Decomposition bags and anion resin strips were used to measure decomposition and nitrate cycling, respectively, in the field experiment. Sets of decomposition bags and anion resin strips were deployed at the beginning of each field season and were processed and analyzed before December 2015. Each growing season, we also measured differences in crop growth, including plant heights and leaf chlorophyll content, and grain yields.

Cooperators

Click linked name(s) to expand
  • Dr. Richard Smith

Research

Materials and methods:

Experimental Design. The main objective of this research was to assess the effects of PSTs with neonicotinoids on in situ soil food webs and its regulation of important agroecosystem services including decomposition and nitrogen cycling. Our two-year single factor experiment was established at the Pennsylvania State University Russell A. Larson Agricultural Research Center in Rock Springs, PA. USA (40o-43´ N, 77o55´ W, 350 m elevation) in May 2013. Each year the same genotype of a glyphosate resistant cash crop (maize in 2013 and soybean in 2014) was planted either with or without PST in a completely randomized design with five replications. Each plot was 6 m by 3 m, encompassing four experimental crop rows, and plot treatments were maintained throughout the duration of the experiment. Planting and crop management followed standard agronomic practices for the region.

Site Description. Soils at the field site are shallow, well-drained lithic Hapludalfs formed from limestone residuum, and the dominant soil type is a Hagerstown silt loam (fine, mixed, semiactive, mesic Typic Hapludalf) (Braker 1981). The soil is characterized by a silt loam surface texture and subsurface textures of silty clay loam and silty clay. In the five years preceding this study the field was planted and managed conventionally as no-till maize for grain (2008 and 2009), no-till soybean (2010), no-till spring oats (2011), and barley and wheat crops (2012).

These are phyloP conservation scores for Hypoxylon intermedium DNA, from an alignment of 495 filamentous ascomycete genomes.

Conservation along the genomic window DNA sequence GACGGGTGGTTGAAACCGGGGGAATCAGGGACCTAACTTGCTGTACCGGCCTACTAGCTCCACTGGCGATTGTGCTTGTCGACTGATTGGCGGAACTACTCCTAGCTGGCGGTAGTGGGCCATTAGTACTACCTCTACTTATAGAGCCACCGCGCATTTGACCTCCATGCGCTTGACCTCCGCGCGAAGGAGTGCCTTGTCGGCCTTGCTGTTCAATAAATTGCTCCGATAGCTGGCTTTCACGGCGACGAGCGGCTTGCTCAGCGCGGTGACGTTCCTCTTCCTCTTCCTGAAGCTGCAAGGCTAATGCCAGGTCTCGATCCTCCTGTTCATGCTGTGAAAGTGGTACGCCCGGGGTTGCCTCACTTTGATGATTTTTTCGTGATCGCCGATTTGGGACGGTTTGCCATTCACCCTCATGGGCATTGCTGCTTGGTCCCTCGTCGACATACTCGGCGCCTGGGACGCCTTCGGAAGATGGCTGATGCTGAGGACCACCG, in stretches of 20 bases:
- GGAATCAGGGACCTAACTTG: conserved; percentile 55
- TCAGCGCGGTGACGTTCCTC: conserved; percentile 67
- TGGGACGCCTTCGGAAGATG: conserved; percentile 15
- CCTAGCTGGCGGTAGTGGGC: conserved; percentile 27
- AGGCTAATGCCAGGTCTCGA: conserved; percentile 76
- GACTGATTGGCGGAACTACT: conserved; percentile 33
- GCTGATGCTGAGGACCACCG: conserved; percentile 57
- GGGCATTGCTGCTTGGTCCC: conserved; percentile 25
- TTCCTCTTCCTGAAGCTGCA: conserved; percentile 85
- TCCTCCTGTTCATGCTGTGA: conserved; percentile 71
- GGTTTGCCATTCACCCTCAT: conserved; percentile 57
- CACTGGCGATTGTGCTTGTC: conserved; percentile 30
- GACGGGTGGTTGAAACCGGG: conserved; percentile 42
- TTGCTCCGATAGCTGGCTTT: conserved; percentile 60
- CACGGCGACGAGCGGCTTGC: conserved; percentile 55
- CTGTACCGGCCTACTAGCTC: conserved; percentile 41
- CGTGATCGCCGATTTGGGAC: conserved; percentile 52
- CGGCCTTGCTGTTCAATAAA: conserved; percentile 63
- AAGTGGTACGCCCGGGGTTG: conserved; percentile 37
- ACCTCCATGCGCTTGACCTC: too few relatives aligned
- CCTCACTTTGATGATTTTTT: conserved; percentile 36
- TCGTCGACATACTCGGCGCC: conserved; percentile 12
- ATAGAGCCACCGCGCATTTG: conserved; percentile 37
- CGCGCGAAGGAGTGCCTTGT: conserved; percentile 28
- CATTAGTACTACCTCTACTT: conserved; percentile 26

Maize (2013). Prior to planting, 1,520 g ha-1 glyphosate (potassium salt form) and 1,400 g ha-1 dichlorophenoxyacetic acid (2,4-D) was applied for weed control (26 April 2013). The field was then S-tined, disked, and cultimulched (14-15 May 2013). On 16 May 2013, maize (hybrid TA510-18, TA Seeds, Jersey Shore, PA, USA) was planted in 76 cm-spaced rows at a seed density of 78,300 seeds ha-1. The seed treatment applied to maize was CruiserMaxx Corn 250 (Syngenta, Greensboro, NC, USA), which is a mixture of the systemic insecticide thiamethoxam (class neonicotinoid), the contact fungicide fludioxonil, and the systemic fungicides mefenoxam, azoxystrobin, and thiabendazole. Urea was applied 358 kg ha-1 rate on 31 May 2013, and a post-emergence application of glyphosate (1,390 g ha-1) was applied on 20 June 2013 to control emerged weeds.